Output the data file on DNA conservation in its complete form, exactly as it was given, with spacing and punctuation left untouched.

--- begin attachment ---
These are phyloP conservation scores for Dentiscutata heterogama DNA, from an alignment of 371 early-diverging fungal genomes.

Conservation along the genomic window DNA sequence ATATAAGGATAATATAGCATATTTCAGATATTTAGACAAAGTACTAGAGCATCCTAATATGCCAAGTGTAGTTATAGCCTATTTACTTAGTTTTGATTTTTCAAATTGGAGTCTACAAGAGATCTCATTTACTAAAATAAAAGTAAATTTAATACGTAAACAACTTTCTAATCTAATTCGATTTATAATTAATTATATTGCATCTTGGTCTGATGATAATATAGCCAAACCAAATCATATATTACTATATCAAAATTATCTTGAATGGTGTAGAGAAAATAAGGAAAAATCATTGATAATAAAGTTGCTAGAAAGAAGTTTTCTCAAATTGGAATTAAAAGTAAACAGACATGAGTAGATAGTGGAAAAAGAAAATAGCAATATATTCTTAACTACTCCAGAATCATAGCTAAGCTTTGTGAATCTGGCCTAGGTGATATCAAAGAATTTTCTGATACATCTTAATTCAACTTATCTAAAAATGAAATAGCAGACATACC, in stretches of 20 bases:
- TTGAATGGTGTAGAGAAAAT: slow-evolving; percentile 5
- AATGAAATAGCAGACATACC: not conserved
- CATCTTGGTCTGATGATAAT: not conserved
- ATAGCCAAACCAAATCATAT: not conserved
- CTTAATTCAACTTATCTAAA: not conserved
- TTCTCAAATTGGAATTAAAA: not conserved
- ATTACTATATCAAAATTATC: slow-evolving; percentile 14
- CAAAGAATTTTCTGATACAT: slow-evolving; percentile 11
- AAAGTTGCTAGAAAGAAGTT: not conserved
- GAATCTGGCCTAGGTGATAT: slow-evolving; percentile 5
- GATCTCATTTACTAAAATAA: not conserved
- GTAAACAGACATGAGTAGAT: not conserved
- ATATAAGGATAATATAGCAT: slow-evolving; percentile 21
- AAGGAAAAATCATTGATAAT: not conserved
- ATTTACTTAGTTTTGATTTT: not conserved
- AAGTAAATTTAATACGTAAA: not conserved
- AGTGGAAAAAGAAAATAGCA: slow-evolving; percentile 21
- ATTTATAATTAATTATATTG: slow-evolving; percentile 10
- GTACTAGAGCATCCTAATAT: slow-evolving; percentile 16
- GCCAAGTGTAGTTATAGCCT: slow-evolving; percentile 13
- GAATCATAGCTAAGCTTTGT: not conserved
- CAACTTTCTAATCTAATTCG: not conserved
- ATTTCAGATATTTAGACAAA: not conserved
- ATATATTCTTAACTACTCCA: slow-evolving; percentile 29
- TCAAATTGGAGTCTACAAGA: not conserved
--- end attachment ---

These are phyloP conservation scores for Dentiscutata heterogama DNA, from an alignment of 371 early-diverging fungal genomes.

Conservation along the genomic window DNA sequence ATATAAGGATAATATAGCATATTTCAGATATTTAGACAAAGTACTAGAGCATCCTAATATGCCAAGTGTAGTTATAGCCTATTTACTTAGTTTTGATTTTTCAAATTGGAGTCTACAAGAGATCTCATTTACTAAAATAAAAGTAAATTTAATACGTAAACAACTTTCTAATCTAATTCGATTTATAATTAATTATATTGCATCTTGGTCTGATGATAATATAGCCAAACCAAATCATATATTACTATATCAAAATTATCTTGAATGGTGTAGAGAAAATAAGGAAAAATCATTGATAATAAAGTTGCTAGAAAGAAGTTTTCTCAAATTGGAATTAAAAGTAAACAGACATGAGTAGATAGTGGAAAAAGAAAATAGCAATATATTCTTAACTACTCCAGAATCATAGCTAAGCTTTGTGAATCTGGCCTAGGTGATATCAAAGAATTTTCTGATACATCTTAATTCAACTTATCTAAAAATGAAATAGCAGACATACC, in stretches of 20 bases:
- TTGAATGGTGTAGAGAAAAT: slow-evolving; percentile 5
- AATGAAATAGCAGACATACC: not conserved
- CATCTTGGTCTGATGATAAT: not conserved
- ATAGCCAAACCAAATCATAT: not conserved
- CTTAATTCAACTTATCTAAA: not conserved
- TTCTCAAATTGGAATTAAAA: not conserved
- ATTACTATATCAAAATTATC: slow-evolving; percentile 14
- CAAAGAATTTTCTGATACAT: slow-evolving; percentile 11
- AAAGTTGCTAGAAAGAAGTT: not conserved
- GAATCTGGCCTAGGTGATAT: slow-evolving; percentile 5
- GATCTCATTTACTAAAATAA: not conserved
- GTAAACAGACATGAGTAGAT: not conserved
- ATATAAGGATAATATAGCAT: slow-evolving; percentile 21
- AAGGAAAAATCATTGATAAT: not conserved
- ATTTACTTAGTTTTGATTTT: not conserved
- AAGTAAATTTAATACGTAAA: not conserved
- AGTGGAAAAAGAAAATAGCA: slow-evolving; percentile 21
- ATTTATAATTAATTATATTG: slow-evolving; percentile 10
- GTACTAGAGCATCCTAATAT: slow-evolving; percentile 16
- GCCAAGTGTAGTTATAGCCT: slow-evolving; percentile 13
- GAATCATAGCTAAGCTTTGT: not conserved
- CAACTTTCTAATCTAATTCG: not conserved
- ATTTCAGATATTTAGACAAA: not conserved
- ATATATTCTTAACTACTCCA: slow-evolving; percentile 29
- TCAAATTGGAGTCTACAAGA: not conserved